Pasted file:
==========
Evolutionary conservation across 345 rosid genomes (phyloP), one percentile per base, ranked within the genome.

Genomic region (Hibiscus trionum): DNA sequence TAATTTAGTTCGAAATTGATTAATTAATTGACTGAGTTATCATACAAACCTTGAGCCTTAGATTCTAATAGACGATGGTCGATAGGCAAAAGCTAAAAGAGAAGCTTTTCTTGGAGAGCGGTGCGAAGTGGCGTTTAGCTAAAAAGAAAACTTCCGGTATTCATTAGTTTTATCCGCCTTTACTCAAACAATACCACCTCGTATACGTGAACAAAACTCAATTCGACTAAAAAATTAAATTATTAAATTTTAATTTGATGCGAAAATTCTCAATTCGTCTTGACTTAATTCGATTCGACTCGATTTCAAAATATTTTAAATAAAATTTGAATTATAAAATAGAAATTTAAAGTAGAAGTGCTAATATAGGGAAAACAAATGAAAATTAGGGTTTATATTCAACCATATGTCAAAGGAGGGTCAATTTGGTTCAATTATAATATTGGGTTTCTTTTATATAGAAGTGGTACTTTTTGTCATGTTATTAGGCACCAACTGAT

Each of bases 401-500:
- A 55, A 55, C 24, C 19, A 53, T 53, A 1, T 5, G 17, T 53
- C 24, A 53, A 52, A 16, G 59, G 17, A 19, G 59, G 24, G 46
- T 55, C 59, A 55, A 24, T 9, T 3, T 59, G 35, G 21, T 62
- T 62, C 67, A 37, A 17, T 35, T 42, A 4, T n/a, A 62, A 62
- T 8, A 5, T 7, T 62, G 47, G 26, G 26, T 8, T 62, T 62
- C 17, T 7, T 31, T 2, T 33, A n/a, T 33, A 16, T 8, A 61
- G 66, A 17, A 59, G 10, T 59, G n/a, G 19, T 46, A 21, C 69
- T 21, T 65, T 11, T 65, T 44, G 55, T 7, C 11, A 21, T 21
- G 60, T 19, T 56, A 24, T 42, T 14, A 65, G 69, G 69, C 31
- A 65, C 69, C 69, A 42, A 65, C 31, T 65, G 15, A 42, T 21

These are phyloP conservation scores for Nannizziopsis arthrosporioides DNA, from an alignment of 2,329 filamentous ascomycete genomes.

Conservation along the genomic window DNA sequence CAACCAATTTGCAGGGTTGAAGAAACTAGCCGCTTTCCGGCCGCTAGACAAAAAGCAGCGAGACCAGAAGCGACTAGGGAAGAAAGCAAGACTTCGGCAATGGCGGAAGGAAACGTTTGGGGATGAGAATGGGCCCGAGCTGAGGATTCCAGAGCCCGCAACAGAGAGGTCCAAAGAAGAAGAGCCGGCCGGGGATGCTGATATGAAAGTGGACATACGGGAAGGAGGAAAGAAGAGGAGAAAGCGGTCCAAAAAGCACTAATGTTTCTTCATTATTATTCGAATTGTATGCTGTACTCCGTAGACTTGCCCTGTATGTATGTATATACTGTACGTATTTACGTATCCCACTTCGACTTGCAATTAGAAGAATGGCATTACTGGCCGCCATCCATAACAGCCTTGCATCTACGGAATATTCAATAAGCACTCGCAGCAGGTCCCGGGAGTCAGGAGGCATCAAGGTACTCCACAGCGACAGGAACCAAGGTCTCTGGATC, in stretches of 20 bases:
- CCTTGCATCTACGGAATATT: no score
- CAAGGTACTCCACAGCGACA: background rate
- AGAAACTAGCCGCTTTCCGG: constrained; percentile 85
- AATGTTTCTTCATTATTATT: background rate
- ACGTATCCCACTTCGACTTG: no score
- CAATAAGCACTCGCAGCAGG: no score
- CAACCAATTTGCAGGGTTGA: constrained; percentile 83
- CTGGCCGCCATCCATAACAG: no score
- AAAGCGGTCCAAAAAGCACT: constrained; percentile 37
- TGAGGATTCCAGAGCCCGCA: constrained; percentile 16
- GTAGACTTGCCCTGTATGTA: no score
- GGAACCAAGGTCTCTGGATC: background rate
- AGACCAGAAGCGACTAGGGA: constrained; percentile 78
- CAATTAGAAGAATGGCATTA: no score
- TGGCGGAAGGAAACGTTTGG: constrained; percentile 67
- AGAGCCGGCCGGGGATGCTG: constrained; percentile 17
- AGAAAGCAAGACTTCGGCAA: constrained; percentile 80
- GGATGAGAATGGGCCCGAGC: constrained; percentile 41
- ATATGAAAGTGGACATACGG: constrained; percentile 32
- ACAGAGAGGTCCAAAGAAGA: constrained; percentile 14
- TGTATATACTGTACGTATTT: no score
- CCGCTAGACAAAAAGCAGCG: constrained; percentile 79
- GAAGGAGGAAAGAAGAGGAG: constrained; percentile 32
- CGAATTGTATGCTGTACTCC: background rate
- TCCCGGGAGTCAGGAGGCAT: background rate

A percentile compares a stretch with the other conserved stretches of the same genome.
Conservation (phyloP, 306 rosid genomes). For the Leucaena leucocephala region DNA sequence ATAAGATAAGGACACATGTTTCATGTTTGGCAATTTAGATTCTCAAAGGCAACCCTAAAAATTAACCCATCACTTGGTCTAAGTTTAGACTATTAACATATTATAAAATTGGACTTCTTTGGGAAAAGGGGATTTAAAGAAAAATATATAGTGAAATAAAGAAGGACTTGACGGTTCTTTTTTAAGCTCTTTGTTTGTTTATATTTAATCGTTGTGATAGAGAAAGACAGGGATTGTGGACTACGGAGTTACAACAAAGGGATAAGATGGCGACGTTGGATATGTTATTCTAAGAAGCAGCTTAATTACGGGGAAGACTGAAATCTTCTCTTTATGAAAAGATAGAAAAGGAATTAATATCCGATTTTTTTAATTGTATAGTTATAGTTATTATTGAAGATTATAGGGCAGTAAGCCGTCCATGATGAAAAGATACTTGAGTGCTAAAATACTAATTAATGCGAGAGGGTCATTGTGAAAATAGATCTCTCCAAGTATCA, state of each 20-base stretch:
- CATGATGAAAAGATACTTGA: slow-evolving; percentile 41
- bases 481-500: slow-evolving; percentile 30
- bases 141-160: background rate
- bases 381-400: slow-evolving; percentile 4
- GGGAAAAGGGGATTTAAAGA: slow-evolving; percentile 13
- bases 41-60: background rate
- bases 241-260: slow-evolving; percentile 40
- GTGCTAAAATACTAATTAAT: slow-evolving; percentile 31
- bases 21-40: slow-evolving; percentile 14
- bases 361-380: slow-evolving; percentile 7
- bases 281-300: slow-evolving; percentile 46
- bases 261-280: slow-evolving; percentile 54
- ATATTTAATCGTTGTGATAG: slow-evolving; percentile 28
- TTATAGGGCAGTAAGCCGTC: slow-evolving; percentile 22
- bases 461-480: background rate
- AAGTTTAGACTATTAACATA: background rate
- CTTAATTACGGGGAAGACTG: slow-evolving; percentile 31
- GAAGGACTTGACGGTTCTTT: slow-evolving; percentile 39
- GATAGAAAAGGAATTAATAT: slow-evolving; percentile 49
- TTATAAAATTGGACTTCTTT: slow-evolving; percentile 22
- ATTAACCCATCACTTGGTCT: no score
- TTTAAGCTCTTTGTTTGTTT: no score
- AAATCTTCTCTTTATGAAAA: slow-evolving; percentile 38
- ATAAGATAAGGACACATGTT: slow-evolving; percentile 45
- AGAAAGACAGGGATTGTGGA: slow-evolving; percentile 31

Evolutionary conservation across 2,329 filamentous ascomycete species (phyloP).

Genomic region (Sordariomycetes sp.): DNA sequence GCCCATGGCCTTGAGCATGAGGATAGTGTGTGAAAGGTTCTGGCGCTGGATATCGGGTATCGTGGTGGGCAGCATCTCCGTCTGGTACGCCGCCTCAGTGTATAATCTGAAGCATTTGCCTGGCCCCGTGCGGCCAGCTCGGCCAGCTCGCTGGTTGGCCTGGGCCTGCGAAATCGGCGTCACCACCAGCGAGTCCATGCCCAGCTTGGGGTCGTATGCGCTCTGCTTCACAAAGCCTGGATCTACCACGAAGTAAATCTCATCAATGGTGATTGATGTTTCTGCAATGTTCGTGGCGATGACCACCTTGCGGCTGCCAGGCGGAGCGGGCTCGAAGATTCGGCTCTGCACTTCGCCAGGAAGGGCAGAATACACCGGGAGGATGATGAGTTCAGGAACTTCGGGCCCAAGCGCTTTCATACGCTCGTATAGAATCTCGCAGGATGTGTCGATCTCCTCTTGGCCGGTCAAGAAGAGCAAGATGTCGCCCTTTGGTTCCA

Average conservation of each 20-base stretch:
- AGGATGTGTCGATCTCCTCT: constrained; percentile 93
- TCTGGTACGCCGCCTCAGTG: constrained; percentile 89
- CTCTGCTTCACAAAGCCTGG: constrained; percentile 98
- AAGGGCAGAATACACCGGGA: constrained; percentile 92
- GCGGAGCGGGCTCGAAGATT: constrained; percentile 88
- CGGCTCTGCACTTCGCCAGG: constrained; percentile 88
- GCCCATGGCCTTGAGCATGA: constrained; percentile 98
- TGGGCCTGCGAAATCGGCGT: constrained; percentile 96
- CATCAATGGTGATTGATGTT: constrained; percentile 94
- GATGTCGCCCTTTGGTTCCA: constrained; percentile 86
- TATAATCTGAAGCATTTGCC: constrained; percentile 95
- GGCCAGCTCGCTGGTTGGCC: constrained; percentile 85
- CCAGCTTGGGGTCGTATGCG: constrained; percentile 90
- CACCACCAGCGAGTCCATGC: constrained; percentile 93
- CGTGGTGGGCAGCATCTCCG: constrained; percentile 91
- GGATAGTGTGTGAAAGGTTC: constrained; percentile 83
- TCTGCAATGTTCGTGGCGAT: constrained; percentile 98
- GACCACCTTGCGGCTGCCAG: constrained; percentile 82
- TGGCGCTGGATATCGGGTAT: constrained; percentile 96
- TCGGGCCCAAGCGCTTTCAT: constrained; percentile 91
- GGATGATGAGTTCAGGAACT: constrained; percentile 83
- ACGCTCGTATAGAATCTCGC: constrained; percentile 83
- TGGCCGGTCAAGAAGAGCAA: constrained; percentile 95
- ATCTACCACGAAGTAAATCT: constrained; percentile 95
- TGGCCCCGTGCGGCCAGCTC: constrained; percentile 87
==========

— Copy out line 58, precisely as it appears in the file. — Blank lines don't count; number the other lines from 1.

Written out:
- AAGTTTAGACTATTAACATA: background rate